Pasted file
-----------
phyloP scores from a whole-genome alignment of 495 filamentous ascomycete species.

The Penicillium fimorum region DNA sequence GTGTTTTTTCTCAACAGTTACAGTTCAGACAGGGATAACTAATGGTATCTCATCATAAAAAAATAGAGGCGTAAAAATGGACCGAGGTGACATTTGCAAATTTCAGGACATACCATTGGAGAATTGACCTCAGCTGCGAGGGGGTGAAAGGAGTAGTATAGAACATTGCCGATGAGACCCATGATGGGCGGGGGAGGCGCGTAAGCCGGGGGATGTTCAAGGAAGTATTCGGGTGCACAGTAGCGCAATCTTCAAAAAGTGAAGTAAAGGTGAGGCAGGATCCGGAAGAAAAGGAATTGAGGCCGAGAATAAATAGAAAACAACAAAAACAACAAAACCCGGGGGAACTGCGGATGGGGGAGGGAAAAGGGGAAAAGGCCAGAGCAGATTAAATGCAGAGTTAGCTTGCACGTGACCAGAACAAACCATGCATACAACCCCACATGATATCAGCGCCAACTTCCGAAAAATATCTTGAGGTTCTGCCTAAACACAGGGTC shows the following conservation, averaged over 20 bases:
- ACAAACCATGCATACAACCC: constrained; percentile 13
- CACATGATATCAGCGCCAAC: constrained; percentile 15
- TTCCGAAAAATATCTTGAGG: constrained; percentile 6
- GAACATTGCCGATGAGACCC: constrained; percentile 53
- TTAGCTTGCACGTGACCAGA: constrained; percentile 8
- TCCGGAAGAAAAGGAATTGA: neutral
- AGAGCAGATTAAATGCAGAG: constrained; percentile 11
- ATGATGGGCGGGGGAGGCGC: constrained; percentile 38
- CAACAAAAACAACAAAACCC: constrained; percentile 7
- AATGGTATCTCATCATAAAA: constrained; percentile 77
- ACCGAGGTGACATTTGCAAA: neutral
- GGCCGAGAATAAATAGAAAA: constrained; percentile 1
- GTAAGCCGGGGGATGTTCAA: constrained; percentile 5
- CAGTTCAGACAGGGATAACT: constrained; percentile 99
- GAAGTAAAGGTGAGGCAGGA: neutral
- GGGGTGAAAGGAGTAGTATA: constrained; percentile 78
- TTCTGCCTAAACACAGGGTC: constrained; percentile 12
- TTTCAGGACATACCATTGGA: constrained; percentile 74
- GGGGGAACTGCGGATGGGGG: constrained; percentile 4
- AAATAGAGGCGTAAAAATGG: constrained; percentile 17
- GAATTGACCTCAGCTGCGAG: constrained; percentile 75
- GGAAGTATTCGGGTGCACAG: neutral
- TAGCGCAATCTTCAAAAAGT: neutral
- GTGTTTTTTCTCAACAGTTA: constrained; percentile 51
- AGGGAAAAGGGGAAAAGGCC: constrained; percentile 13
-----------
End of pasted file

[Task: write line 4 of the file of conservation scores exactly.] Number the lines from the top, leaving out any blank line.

- CACATGATATCAGCGCCAAC: constrained; percentile 15